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Funding boost for Soft Matter Simulation Centre
Jun 22 2022
The German Research Foundation (DFG) has approved a further four-years of funding for the joint Collaborative Research Center/Transregio 146 on Multiscale Simulation Methods for Soft Matter Systems, overseen by Johannes Gutenberg University Mainz (JGU), TU Darmstadt, and the Max Planck Institute for Polymer Research. Established in 2014, researchers from multi-discipline backgrounds will continue developing fundamental methods for computer-aided simulation of soft matter, ranging from plastics, rubber, paper, oils and liquid crystals to biological membranes and proteins.
Professor Friederike Schmid of the Institute of Physics at Mainz University said: "If we want to better understand the behavior of these materials, this will only be practicable with the help of multiscale approaches, meaning we need to look at what is happening on a range of different scales simultaneously."
He emphasized that the properties of many materials cannot be understood by studying their structure and dynamics at just one size and time scale; for example, materials can eventually fail after years because of what happens on the atomic scale. Soft matter is therefore an ideal testing ground for developing new multiscale algorithms and analysing properties from a mathematical perspective.
"The JGU Institute of Mathematics has made important contributions to our fundamental understanding here, while computer science is fostering the development of computer simulations with the help of machine learning methods," Schmid pointed out, highlighting the advantages of interdisciplinary collaboration with a clearly established basis in physics and mathematics.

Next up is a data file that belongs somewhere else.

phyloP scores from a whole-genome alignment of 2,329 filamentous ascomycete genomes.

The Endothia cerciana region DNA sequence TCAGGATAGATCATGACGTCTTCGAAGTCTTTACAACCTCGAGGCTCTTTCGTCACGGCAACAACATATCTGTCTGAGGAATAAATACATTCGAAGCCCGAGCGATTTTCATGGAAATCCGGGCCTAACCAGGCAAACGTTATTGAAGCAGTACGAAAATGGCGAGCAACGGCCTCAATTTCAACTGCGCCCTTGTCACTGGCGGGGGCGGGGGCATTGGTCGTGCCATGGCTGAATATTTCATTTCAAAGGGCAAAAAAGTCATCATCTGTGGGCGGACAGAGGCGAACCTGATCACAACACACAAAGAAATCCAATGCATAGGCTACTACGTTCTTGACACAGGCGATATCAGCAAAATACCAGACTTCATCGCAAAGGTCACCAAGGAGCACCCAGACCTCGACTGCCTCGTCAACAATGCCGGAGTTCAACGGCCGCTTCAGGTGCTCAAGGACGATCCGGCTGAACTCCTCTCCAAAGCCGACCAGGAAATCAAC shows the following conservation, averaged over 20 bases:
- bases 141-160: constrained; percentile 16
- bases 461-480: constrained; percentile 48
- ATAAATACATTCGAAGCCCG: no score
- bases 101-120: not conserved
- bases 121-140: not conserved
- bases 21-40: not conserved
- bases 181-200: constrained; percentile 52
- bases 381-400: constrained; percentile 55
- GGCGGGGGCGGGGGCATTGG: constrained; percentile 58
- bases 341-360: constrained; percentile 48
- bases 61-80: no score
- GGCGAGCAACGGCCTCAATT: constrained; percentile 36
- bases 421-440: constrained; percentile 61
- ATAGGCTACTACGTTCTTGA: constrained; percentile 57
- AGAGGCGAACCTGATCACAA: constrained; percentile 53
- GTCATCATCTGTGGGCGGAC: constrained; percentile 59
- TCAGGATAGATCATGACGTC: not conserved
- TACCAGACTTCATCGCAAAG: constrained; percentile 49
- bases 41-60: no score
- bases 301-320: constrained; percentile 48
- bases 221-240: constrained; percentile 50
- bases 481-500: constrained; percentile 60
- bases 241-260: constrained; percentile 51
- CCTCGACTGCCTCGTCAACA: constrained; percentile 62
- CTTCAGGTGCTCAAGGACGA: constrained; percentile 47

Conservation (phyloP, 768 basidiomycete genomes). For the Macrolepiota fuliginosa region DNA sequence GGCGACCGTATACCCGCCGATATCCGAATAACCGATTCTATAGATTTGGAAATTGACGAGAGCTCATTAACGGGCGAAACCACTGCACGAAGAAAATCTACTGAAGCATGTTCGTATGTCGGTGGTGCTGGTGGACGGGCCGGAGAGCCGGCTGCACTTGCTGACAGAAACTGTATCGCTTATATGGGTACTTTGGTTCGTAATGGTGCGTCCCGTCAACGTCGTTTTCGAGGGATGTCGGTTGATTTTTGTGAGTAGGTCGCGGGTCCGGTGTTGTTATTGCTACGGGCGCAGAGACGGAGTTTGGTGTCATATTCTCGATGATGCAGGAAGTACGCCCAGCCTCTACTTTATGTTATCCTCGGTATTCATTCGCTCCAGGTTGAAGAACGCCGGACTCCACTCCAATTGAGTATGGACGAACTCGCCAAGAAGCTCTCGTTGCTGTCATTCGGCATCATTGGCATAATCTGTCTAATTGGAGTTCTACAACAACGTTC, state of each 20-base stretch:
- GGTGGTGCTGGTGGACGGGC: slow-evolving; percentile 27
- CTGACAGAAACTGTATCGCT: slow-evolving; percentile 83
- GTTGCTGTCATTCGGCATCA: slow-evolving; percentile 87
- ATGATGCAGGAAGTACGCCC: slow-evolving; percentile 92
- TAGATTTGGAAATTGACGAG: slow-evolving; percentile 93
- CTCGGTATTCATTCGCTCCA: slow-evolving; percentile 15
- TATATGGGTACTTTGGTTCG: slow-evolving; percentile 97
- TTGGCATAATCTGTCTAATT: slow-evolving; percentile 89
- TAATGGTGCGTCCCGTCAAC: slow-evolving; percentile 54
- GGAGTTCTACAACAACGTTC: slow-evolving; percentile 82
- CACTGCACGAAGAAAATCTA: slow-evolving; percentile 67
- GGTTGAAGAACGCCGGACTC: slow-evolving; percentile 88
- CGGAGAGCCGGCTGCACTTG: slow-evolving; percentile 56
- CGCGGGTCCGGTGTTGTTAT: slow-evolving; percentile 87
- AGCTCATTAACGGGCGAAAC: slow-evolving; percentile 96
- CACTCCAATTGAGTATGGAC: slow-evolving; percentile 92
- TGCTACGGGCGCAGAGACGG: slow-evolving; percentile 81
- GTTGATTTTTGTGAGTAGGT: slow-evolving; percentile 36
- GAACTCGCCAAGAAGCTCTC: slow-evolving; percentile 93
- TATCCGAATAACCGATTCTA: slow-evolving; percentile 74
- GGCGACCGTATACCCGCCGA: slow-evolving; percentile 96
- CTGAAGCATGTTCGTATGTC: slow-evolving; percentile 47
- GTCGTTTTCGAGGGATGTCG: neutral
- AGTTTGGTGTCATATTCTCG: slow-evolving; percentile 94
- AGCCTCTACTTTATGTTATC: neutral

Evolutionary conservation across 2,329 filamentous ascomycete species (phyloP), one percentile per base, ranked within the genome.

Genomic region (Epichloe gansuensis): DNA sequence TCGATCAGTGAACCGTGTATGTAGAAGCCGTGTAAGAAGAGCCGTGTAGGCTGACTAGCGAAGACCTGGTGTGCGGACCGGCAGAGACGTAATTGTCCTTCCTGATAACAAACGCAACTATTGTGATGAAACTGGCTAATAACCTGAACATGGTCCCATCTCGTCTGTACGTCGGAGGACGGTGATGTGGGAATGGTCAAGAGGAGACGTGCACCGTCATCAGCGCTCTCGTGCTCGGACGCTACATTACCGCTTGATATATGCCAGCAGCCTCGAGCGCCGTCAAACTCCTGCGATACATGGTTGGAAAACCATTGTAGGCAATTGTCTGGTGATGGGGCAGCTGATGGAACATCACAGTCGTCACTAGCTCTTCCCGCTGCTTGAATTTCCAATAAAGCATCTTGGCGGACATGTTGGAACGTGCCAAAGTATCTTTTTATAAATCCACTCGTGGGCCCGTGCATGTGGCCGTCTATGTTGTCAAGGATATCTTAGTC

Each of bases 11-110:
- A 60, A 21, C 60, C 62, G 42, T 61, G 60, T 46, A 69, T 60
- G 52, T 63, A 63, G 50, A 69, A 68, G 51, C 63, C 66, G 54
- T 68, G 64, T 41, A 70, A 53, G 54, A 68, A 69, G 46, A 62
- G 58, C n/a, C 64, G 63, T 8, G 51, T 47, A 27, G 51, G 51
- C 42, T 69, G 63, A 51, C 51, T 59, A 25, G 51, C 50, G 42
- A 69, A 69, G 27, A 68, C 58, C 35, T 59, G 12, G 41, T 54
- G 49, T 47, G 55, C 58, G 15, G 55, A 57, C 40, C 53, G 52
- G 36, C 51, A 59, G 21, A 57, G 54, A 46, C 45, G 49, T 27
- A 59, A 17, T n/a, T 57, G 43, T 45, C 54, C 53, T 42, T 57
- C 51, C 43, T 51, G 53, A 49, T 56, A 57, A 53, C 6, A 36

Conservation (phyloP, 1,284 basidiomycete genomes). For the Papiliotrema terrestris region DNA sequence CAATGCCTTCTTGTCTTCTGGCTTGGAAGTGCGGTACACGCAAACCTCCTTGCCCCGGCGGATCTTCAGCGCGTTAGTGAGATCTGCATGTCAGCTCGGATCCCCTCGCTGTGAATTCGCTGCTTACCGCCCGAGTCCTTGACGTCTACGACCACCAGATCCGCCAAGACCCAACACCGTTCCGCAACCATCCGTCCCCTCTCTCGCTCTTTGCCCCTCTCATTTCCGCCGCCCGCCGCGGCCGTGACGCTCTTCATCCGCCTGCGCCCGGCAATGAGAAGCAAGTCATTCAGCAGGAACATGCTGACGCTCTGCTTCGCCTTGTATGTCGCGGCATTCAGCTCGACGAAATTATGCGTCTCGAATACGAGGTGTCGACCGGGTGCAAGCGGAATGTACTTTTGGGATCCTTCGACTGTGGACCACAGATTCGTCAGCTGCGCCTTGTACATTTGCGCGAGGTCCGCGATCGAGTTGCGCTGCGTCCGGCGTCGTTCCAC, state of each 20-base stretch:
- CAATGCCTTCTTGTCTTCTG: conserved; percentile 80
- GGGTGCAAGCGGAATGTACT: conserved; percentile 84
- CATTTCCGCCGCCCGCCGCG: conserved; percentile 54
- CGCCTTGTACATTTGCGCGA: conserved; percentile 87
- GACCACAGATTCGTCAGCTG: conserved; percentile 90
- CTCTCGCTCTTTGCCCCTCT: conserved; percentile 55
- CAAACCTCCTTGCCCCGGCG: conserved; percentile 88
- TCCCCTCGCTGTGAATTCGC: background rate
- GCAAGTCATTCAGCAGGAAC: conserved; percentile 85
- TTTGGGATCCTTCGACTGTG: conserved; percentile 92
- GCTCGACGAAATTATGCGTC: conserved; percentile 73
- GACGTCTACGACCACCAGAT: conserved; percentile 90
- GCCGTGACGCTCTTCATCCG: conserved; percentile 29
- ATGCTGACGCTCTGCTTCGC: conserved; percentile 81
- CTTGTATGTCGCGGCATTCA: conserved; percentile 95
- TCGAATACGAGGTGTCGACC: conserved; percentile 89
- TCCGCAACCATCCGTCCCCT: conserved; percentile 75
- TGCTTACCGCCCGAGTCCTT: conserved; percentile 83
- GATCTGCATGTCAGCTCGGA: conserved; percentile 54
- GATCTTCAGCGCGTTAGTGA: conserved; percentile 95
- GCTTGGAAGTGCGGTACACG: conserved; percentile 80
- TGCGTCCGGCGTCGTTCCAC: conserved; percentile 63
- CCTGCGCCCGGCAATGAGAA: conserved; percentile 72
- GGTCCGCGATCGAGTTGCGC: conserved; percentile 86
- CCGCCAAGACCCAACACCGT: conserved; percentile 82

Three main goals have been set for this third and final funding period. Firstly, the researchers intend to further improve their fundamental techniques, which are now focused in particular on non-equilibrium and inhomogeneous systems. Secondly, they aim to consolidate results to date by testing the new algorithms in a broader class of model systems. And thirdly, they will apply the new methods to a series of challenging real-world problems they have identified.
"We have already achieved a lot, but we still have a long way to go", said Schmid. The long-term goal is to establish routine use of the multiscale techniques so that real-world applications for soft materials can be simulated. "We want to be able to make predictions on how the properties of materials will perform and suggestions on how to actually improve these. In the case of biological substances, we are interested in deciphering and precisely understanding the processes involved," Schmid concluded.
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